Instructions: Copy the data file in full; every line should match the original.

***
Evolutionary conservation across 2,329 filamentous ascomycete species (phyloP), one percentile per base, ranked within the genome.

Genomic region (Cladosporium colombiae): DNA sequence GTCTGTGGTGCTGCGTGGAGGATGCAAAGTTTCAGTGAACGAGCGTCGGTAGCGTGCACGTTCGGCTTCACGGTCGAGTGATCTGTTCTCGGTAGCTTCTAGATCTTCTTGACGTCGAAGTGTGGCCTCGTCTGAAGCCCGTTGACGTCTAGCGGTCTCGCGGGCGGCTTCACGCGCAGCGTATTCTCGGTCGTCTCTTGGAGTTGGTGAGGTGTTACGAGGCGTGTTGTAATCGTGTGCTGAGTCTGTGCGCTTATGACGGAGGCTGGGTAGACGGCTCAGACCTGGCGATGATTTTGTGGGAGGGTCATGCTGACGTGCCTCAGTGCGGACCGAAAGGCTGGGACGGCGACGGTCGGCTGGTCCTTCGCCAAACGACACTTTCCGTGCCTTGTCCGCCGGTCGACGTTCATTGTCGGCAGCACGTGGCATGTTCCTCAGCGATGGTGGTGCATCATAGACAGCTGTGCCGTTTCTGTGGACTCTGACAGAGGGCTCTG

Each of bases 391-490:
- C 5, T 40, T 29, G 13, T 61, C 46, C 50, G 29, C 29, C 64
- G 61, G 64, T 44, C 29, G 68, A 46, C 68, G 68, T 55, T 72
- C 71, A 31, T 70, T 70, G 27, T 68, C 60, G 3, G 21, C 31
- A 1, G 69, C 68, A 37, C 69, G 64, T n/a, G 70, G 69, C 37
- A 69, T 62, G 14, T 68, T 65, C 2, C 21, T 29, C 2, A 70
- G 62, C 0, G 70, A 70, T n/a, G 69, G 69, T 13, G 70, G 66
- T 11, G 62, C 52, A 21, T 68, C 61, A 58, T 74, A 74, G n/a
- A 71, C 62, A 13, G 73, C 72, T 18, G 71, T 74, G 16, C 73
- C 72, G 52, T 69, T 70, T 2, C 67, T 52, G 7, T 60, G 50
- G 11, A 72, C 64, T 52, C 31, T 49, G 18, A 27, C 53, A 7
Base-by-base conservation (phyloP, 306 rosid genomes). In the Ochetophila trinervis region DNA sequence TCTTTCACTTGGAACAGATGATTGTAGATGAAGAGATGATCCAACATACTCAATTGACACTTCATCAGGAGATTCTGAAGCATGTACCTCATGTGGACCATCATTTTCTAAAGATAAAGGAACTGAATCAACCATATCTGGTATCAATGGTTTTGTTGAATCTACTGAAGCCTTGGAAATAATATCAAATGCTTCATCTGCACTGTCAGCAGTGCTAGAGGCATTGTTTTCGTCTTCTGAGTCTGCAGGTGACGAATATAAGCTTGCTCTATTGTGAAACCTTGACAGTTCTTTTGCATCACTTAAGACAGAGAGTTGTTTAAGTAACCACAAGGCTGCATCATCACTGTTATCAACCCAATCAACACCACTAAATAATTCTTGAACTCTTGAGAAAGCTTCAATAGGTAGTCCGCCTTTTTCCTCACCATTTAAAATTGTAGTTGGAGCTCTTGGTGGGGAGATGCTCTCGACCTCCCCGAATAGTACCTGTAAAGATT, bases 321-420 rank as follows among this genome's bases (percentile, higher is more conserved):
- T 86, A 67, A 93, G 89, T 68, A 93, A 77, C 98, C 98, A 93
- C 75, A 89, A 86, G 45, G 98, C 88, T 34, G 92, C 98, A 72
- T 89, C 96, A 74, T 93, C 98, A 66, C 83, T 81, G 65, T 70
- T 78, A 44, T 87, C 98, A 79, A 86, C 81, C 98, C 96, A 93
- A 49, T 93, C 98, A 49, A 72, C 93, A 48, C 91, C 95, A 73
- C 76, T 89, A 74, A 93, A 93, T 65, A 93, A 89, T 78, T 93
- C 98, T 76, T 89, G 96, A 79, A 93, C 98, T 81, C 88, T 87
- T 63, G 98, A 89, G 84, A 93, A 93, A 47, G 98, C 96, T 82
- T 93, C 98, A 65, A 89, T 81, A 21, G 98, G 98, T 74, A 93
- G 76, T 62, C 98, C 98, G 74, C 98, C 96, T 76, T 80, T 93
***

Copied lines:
Evolutionary conservation across 2,329 filamentous ascomycete species (phyloP), one percentile per base, ranked within the genome.

Genomic region (Cladosporium colombiae): DNA sequence GTCTGTGGTGCTGCGTGGAGGATGCAAAGTTTCAGTGAACGAGCGTCGGTAGCGTGCACGTTCGGCTTCACGGTCGAGTGATCTGTTCTCGGTAGCTTCTAGATCTTCTTGACGTCGAAGTGTGGCCTCGTCTGAAGCCCGTTGACGTCTAGCGGTCTCGCGGGCGGCTTCACGCGCAGCGTATTCTCGGTCGTCTCTTGGAGTTGGTGAGGTGTTACGAGGCGTGTTGTAATCGTGTGCTGAGTCTGTGCGCTTATGACGGAGGCTGGGTAGACGGCTCAGACCTGGCGATGATTTTGTGGGAGGGTCATGCTGACGTGCCTCAGTGCGGACCGAAAGGCTGGGACGGCGACGGTCGGCTGGTCCTTCGCCAAACGACACTTTCCGTGCCTTGTCCGCCGGTCGACGTTCATTGTCGGCAGCACGTGGCATGTTCCTCAGCGATGGTGGTGCATCATAGACAGCTGTGCCGTTTCTGTGGACTCTGACAGAGGGCTCTG

Each of bases 391-490:
- C 5, T 40, T 29, G 13, T 61, C 46, C 50, G 29, C 29, C 64
- G 61, G 64, T 44, C 29, G 68, A 46, C 68, G 68, T 55, T 72
- C 71, A 31, T 70, T 70, G 27, T 68, C 60, G 3, G 21, C 31
- A 1, G 69, C 68, A 37, C 69, G 64, T n/a, G 70, G 69, C 37
- A 69, T 62, G 14, T 68, T 65, C 2, C 21, T 29, C 2, A 70
- G 62, C 0, G 70, A 70, T n/a, G 69, G 69, T 13, G 70, G 66
- T 11, G 62, C 52, A 21, T 68, C 61, A 58, T 74, A 74, G n/a
- A 71, C 62, A 13, G 73, C 72, T 18, G 71, T 74, G 16, C 73
- C 72, G 52, T 69, T 70, T 2, C 67, T 52, G 7, T 60, G 50
- G 11, A 72, C 64, T 52, C 31, T 49, G 18, A 27, C 53, A 7
Base-by-base conservation (phyloP, 306 rosid genomes). In the Ochetophila trinervis region DNA sequence TCTTTCACTTGGAACAGATGATTGTAGATGAAGAGATGATCCAACATACTCAATTGACACTTCATCAGGAGATTCTGAAGCATGTACCTCATGTGGACCATCATTTTCTAAAGATAAAGGAACTGAATCAACCATATCTGGTATCAATGGTTTTGTTGAATCTACTGAAGCCTTGGAAATAATATCAAATGCTTCATCTGCACTGTCAGCAGTGCTAGAGGCATTGTTTTCGTCTTCTGAGTCTGCAGGTGACGAATATAAGCTTGCTCTATTGTGAAACCTTGACAGTTCTTTTGCATCACTTAAGACAGAGAGTTGTTTAAGTAACCACAAGGCTGCATCATCACTGTTATCAACCCAATCAACACCACTAAATAATTCTTGAACTCTTGAGAAAGCTTCAATAGGTAGTCCGCCTTTTTCCTCACCATTTAAAATTGTAGTTGGAGCTCTTGGTGGGGAGATGCTCTCGACCTCCCCGAATAGTACCTGTAAAGATT, bases 321-420 rank as follows among this genome's bases (percentile, higher is more conserved):
- T 86, A 67, A 93, G 89, T 68, A 93, A 77, C 98, C 98, A 93
- C 75, A 89, A 86, G 45, G 98, C 88, T 34, G 92, C 98, A 72
- T 89, C 96, A 74, T 93, C 98, A 66, C 83, T 81, G 65, T 70
- T 78, A 44, T 87, C 98, A 79, A 86, C 81, C 98, C 96, A 93
- A 49, T 93, C 98, A 49, A 72, C 93, A 48, C 91, C 95, A 73
- C 76, T 89, A 74, A 93, A 93, T 65, A 93, A 89, T 78, T 93
- C 98, T 76, T 89, G 96, A 79, A 93, C 98, T 81, C 88, T 87
- T 63, G 98, A 89, G 84, A 93, A 93, A 47, G 98, C 96, T 82
- T 93, C 98, A 65, A 89, T 81, A 21, G 98, G 98, T 74, A 93
- G 76, T 62, C 98, C 98, G 74, C 98, C 96, T 76, T 80, T 93